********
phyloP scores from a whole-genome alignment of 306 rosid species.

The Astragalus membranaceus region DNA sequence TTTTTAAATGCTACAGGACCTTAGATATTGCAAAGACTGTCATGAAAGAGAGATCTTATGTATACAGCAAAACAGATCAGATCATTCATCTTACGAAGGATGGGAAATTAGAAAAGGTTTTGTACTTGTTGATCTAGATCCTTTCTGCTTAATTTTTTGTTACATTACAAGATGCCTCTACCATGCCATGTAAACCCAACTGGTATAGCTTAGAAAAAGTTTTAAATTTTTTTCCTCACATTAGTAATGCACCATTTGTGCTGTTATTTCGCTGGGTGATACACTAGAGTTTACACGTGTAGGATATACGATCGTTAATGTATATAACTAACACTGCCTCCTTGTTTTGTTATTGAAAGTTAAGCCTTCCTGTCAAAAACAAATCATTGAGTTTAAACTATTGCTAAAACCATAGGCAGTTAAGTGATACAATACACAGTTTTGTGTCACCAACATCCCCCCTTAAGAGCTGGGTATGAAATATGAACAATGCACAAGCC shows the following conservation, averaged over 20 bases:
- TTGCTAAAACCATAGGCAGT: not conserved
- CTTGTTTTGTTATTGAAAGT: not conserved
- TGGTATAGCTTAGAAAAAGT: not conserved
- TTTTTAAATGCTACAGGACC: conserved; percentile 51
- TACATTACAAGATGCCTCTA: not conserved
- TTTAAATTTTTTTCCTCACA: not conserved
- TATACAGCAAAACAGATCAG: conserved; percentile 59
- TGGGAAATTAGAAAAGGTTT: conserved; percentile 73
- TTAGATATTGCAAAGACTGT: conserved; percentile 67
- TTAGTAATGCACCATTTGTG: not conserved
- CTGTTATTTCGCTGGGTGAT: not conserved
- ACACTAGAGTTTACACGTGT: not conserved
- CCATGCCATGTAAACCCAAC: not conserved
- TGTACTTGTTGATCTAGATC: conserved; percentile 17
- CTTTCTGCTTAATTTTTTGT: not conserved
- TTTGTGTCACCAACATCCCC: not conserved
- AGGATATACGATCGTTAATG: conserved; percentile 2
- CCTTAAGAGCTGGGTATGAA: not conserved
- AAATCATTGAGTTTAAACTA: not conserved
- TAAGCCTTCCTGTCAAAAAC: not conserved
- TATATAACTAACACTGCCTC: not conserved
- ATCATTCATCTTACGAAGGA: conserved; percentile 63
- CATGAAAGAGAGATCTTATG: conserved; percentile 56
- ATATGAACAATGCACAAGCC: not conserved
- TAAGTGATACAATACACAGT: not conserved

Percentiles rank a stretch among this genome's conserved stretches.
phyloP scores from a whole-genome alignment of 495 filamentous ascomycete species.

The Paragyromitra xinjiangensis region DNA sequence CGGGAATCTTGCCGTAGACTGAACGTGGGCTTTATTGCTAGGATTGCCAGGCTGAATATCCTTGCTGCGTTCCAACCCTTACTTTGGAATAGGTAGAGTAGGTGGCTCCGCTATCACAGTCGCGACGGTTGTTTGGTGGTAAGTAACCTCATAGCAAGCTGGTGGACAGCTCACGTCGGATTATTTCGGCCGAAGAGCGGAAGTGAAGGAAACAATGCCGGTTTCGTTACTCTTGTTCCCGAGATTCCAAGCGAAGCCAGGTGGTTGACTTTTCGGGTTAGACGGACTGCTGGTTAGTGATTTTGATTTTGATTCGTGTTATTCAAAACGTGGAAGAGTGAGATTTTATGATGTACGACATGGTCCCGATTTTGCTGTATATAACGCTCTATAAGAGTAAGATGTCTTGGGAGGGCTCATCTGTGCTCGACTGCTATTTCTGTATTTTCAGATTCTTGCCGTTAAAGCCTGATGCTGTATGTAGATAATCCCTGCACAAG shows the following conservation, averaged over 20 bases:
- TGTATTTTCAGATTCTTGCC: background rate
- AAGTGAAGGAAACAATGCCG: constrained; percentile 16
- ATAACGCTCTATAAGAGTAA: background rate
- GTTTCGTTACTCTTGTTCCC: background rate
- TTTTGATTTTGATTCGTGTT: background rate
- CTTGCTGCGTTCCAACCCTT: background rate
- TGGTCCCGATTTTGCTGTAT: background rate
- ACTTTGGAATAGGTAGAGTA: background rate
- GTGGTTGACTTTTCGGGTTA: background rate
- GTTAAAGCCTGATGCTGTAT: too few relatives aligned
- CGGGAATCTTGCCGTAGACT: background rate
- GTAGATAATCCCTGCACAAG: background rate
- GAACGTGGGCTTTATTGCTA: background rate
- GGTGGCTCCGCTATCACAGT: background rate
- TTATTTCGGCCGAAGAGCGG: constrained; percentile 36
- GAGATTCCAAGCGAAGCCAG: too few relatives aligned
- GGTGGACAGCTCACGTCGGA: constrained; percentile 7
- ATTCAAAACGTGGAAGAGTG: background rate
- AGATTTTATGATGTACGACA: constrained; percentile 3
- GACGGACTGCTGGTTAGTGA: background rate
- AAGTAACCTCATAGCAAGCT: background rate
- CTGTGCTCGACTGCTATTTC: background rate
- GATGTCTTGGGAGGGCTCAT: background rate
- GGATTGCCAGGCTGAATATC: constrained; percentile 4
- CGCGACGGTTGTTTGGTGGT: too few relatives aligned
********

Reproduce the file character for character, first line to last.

phyloP scores from a whole-genome alignment of 306 rosid species.

The Astragalus membranaceus region DNA sequence TTTTTAAATGCTACAGGACCTTAGATATTGCAAAGACTGTCATGAAAGAGAGATCTTATGTATACAGCAAAACAGATCAGATCATTCATCTTACGAAGGATGGGAAATTAGAAAAGGTTTTGTACTTGTTGATCTAGATCCTTTCTGCTTAATTTTTTGTTACATTACAAGATGCCTCTACCATGCCATGTAAACCCAACTGGTATAGCTTAGAAAAAGTTTTAAATTTTTTTCCTCACATTAGTAATGCACCATTTGTGCTGTTATTTCGCTGGGTGATACACTAGAGTTTACACGTGTAGGATATACGATCGTTAATGTATATAACTAACACTGCCTCCTTGTTTTGTTATTGAAAGTTAAGCCTTCCTGTCAAAAACAAATCATTGAGTTTAAACTATTGCTAAAACCATAGGCAGTTAAGTGATACAATACACAGTTTTGTGTCACCAACATCCCCCCTTAAGAGCTGGGTATGAAATATGAACAATGCACAAGCC shows the following conservation, averaged over 20 bases:
- TTGCTAAAACCATAGGCAGT: not conserved
- CTTGTTTTGTTATTGAAAGT: not conserved
- TGGTATAGCTTAGAAAAAGT: not conserved
- TTTTTAAATGCTACAGGACC: conserved; percentile 51
- TACATTACAAGATGCCTCTA: not conserved
- TTTAAATTTTTTTCCTCACA: not conserved
- TATACAGCAAAACAGATCAG: conserved; percentile 59
- TGGGAAATTAGAAAAGGTTT: conserved; percentile 73
- TTAGATATTGCAAAGACTGT: conserved; percentile 67
- TTAGTAATGCACCATTTGTG: not conserved
- CTGTTATTTCGCTGGGTGAT: not conserved
- ACACTAGAGTTTACACGTGT: not conserved
- CCATGCCATGTAAACCCAAC: not conserved
- TGTACTTGTTGATCTAGATC: conserved; percentile 17
- CTTTCTGCTTAATTTTTTGT: not conserved
- TTTGTGTCACCAACATCCCC: not conserved
- AGGATATACGATCGTTAATG: conserved; percentile 2
- CCTTAAGAGCTGGGTATGAA: not conserved
- AAATCATTGAGTTTAAACTA: not conserved
- TAAGCCTTCCTGTCAAAAAC: not conserved
- TATATAACTAACACTGCCTC: not conserved
- ATCATTCATCTTACGAAGGA: conserved; percentile 63
- CATGAAAGAGAGATCTTATG: conserved; percentile 56
- ATATGAACAATGCACAAGCC: not conserved
- TAAGTGATACAATACACAGT: not conserved

Percentiles rank a stretch among this genome's conserved stretches.
phyloP scores from a whole-genome alignment of 495 filamentous ascomycete species.

The Paragyromitra xinjiangensis region DNA sequence CGGGAATCTTGCCGTAGACTGAACGTGGGCTTTATTGCTAGGATTGCCAGGCTGAATATCCTTGCTGCGTTCCAACCCTTACTTTGGAATAGGTAGAGTAGGTGGCTCCGCTATCACAGTCGCGACGGTTGTTTGGTGGTAAGTAACCTCATAGCAAGCTGGTGGACAGCTCACGTCGGATTATTTCGGCCGAAGAGCGGAAGTGAAGGAAACAATGCCGGTTTCGTTACTCTTGTTCCCGAGATTCCAAGCGAAGCCAGGTGGTTGACTTTTCGGGTTAGACGGACTGCTGGTTAGTGATTTTGATTTTGATTCGTGTTATTCAAAACGTGGAAGAGTGAGATTTTATGATGTACGACATGGTCCCGATTTTGCTGTATATAACGCTCTATAAGAGTAAGATGTCTTGGGAGGGCTCATCTGTGCTCGACTGCTATTTCTGTATTTTCAGATTCTTGCCGTTAAAGCCTGATGCTGTATGTAGATAATCCCTGCACAAG shows the following conservation, averaged over 20 bases:
- TGTATTTTCAGATTCTTGCC: background rate
- AAGTGAAGGAAACAATGCCG: constrained; percentile 16
- ATAACGCTCTATAAGAGTAA: background rate
- GTTTCGTTACTCTTGTTCCC: background rate
- TTTTGATTTTGATTCGTGTT: background rate
- CTTGCTGCGTTCCAACCCTT: background rate
- TGGTCCCGATTTTGCTGTAT: background rate
- ACTTTGGAATAGGTAGAGTA: background rate
- GTGGTTGACTTTTCGGGTTA: background rate
- GTTAAAGCCTGATGCTGTAT: too few relatives aligned
- CGGGAATCTTGCCGTAGACT: background rate
- GTAGATAATCCCTGCACAAG: background rate
- GAACGTGGGCTTTATTGCTA: background rate
- GGTGGCTCCGCTATCACAGT: background rate
- TTATTTCGGCCGAAGAGCGG: constrained; percentile 36
- GAGATTCCAAGCGAAGCCAG: too few relatives aligned
- GGTGGACAGCTCACGTCGGA: constrained; percentile 7
- ATTCAAAACGTGGAAGAGTG: background rate
- AGATTTTATGATGTACGACA: constrained; percentile 3
- GACGGACTGCTGGTTAGTGA: background rate
- AAGTAACCTCATAGCAAGCT: background rate
- CTGTGCTCGACTGCTATTTC: background rate
- GATGTCTTGGGAGGGCTCAT: background rate
- GGATTGCCAGGCTGAATATC: constrained; percentile 4
- CGCGACGGTTGTTTGGTGGT: too few relatives aligned